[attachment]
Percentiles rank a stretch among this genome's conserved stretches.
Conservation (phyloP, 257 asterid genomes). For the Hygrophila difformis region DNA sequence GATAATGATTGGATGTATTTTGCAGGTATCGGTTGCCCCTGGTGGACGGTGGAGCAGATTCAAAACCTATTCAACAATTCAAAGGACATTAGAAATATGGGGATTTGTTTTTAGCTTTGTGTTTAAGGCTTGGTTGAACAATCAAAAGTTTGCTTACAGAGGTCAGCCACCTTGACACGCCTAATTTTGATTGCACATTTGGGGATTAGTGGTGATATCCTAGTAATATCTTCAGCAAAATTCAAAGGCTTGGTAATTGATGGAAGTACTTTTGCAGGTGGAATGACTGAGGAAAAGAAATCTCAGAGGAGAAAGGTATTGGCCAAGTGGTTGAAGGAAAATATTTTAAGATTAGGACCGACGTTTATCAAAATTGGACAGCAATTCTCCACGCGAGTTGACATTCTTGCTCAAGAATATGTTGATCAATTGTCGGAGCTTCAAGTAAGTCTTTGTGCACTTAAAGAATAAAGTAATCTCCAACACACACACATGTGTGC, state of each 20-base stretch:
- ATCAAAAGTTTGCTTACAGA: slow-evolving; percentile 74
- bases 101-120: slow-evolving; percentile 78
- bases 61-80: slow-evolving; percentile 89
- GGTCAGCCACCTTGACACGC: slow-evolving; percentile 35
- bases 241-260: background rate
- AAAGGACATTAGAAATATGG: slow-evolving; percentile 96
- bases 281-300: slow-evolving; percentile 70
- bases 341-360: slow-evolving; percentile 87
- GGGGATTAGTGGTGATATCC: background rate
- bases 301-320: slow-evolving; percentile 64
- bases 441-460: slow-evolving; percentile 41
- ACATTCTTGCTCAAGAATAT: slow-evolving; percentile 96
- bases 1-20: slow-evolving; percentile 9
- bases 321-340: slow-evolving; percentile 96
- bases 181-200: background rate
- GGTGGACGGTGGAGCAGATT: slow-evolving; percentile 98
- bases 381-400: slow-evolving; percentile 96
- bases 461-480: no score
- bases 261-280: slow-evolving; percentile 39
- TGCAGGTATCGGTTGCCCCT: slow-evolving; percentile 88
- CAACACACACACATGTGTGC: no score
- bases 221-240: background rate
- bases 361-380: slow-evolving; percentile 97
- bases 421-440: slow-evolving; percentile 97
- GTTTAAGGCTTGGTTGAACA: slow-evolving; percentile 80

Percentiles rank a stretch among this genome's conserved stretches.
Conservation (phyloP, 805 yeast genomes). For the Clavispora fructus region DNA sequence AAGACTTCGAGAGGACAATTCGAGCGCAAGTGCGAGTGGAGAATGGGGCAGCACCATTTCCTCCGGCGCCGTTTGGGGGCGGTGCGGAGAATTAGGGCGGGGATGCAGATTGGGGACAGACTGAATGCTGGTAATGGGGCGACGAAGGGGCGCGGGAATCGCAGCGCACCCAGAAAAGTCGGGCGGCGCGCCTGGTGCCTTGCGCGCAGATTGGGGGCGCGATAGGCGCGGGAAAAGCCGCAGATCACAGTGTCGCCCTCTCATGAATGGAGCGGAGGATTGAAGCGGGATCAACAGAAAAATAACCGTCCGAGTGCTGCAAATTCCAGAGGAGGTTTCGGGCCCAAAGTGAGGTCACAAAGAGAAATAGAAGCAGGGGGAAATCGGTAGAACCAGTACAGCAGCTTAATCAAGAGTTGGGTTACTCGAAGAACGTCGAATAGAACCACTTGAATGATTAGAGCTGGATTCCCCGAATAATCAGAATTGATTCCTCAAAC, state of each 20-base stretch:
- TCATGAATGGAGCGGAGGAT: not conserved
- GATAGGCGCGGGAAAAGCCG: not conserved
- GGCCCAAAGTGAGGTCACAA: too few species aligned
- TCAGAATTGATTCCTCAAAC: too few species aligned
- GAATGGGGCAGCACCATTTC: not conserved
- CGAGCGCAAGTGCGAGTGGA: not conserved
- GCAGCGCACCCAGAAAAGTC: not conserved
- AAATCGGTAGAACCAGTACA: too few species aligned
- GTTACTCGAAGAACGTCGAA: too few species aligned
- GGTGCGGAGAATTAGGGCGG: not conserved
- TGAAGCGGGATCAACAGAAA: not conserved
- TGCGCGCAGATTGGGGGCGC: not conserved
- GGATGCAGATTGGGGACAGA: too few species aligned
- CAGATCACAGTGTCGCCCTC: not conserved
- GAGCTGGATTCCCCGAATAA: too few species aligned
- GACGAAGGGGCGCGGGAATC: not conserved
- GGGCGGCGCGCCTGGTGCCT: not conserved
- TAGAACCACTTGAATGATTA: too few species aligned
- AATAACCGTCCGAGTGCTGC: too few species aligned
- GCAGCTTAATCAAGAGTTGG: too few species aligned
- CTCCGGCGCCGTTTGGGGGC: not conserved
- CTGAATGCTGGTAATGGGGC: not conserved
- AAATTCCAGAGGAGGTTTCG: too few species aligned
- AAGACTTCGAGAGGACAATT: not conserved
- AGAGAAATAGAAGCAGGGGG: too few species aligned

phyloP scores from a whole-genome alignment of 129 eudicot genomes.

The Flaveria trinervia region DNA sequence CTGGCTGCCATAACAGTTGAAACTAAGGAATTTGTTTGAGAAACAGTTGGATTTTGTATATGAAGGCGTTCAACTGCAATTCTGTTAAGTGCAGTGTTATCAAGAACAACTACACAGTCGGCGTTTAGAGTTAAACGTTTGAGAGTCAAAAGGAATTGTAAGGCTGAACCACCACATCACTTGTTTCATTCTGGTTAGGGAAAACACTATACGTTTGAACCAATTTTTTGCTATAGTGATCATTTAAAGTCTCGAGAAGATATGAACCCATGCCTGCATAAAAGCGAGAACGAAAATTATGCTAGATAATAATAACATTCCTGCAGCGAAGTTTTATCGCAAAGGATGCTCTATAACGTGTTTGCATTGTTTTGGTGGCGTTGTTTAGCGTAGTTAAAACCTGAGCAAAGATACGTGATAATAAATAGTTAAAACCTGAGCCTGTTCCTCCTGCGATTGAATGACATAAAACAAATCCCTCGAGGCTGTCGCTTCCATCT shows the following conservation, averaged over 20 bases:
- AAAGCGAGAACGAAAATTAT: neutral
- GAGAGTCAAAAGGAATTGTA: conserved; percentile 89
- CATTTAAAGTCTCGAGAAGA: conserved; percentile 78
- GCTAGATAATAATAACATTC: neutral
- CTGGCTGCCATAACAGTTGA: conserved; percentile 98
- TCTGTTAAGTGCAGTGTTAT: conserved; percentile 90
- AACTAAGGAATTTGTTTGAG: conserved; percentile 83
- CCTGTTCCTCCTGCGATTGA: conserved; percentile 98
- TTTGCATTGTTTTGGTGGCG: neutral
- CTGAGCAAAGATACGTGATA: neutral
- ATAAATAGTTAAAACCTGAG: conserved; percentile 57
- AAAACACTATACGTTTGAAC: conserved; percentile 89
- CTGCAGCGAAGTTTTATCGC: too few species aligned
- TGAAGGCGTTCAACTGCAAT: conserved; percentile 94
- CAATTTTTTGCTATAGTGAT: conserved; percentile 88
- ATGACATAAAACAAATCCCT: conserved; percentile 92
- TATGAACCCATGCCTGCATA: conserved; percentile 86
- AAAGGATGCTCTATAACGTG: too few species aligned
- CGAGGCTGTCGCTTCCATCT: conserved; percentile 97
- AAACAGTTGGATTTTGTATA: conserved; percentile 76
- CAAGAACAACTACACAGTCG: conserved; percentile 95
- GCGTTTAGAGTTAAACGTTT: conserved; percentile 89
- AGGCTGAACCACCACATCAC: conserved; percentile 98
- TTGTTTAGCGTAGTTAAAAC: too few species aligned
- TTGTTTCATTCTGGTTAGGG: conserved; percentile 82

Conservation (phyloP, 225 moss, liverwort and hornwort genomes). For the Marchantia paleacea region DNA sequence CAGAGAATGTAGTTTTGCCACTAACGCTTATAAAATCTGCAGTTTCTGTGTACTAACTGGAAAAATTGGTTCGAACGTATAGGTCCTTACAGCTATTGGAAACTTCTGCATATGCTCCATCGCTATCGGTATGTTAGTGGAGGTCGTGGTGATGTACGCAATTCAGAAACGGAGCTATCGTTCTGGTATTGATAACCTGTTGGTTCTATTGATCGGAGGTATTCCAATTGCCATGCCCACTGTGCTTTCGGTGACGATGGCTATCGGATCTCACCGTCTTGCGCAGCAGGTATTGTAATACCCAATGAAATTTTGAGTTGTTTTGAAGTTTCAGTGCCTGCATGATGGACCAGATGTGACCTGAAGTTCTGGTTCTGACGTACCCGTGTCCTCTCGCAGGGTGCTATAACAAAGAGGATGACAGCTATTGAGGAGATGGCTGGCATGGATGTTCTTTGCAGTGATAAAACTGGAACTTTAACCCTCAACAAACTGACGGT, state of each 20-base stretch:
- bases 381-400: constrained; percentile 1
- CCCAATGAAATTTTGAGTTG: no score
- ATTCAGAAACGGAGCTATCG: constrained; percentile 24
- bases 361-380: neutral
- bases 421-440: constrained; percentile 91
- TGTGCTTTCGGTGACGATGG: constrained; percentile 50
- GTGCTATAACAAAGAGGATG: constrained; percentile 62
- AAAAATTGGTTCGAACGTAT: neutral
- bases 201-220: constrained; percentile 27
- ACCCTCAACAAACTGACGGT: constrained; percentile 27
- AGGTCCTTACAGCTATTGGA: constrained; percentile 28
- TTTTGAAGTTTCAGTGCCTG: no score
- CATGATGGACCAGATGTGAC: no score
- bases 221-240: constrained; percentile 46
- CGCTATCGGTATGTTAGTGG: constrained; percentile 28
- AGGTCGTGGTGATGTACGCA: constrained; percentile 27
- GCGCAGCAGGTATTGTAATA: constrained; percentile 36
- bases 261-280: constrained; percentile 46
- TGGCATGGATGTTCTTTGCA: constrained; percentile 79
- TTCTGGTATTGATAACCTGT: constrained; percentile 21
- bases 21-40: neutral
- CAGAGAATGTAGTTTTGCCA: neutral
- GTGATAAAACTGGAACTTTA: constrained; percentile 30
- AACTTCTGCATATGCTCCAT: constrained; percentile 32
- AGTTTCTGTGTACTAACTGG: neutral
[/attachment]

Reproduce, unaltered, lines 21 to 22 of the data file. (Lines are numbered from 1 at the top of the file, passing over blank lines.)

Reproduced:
- bases 261-280: slow-evolving; percentile 39
- TGCAGGTATCGGTTGCCCCT: slow-evolving; percentile 88